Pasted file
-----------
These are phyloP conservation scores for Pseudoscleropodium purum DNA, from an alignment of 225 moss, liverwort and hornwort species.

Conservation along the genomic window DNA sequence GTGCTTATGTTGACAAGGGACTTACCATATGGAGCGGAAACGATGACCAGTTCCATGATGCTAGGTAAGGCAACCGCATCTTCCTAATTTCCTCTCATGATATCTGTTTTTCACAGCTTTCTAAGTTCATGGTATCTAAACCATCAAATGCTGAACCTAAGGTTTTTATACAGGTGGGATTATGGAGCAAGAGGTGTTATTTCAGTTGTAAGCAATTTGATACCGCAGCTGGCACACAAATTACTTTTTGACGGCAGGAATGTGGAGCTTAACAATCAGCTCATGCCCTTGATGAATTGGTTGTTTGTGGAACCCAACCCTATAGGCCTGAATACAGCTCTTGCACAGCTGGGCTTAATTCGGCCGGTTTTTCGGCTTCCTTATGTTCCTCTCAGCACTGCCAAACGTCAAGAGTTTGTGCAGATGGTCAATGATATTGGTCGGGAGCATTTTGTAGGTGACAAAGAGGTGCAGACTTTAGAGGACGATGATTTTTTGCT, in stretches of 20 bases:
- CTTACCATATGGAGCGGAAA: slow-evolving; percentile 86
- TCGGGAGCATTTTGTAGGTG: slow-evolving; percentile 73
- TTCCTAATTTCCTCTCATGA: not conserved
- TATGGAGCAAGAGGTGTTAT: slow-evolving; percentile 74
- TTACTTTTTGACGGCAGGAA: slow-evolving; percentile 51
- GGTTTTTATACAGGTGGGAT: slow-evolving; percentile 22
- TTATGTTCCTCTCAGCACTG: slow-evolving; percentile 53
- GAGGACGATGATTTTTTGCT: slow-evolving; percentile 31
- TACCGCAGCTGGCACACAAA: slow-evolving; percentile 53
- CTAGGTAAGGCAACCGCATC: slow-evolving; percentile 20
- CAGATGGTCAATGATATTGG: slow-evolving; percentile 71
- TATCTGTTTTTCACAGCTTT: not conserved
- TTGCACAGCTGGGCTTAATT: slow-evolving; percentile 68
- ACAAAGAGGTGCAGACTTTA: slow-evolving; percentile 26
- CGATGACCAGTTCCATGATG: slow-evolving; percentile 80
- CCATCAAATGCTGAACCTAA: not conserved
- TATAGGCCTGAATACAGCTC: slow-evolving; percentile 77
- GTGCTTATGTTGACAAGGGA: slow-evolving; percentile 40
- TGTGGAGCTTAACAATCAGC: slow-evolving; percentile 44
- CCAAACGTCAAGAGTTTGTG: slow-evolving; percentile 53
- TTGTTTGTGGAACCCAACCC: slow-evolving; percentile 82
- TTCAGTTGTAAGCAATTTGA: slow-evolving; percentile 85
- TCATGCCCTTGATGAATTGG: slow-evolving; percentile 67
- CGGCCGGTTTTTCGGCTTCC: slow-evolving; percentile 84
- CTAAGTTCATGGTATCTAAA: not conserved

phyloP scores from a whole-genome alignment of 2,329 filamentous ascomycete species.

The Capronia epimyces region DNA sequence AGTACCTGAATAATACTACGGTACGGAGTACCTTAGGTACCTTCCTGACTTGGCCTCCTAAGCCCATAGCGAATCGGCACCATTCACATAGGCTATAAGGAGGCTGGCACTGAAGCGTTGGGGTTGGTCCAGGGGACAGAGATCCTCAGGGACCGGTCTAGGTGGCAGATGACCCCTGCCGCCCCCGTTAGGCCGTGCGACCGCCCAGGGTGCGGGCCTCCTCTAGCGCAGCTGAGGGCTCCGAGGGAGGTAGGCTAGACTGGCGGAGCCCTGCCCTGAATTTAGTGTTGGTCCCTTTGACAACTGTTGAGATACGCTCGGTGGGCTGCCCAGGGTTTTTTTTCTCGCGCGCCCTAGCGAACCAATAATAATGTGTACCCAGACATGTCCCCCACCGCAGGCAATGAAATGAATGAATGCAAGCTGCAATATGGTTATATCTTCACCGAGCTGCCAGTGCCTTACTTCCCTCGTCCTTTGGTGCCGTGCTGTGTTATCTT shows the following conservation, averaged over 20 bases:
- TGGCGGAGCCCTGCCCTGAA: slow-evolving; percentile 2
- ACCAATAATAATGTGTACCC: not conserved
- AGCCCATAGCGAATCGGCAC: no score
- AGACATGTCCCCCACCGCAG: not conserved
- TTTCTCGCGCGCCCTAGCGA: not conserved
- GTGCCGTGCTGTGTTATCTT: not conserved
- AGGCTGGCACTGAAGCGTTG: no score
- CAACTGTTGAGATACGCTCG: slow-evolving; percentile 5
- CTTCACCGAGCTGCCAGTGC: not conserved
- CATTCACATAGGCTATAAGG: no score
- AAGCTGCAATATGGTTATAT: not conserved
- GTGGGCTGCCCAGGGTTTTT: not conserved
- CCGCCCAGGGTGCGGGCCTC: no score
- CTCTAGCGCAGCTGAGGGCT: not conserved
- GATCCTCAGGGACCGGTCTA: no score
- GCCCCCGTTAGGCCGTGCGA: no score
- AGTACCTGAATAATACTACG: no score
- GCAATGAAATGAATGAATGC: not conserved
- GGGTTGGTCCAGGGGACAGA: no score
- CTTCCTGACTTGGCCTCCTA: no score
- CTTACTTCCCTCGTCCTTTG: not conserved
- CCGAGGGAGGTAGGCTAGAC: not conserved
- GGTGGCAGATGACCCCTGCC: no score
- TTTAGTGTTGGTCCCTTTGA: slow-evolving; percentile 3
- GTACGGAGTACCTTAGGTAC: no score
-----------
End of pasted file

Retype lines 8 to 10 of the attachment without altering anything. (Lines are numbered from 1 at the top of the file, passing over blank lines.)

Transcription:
- GGTTTTTATACAGGTGGGAT: slow-evolving; percentile 22
- TTATGTTCCTCTCAGCACTG: slow-evolving; percentile 53
- GAGGACGATGATTTTTTGCT: slow-evolving; percentile 31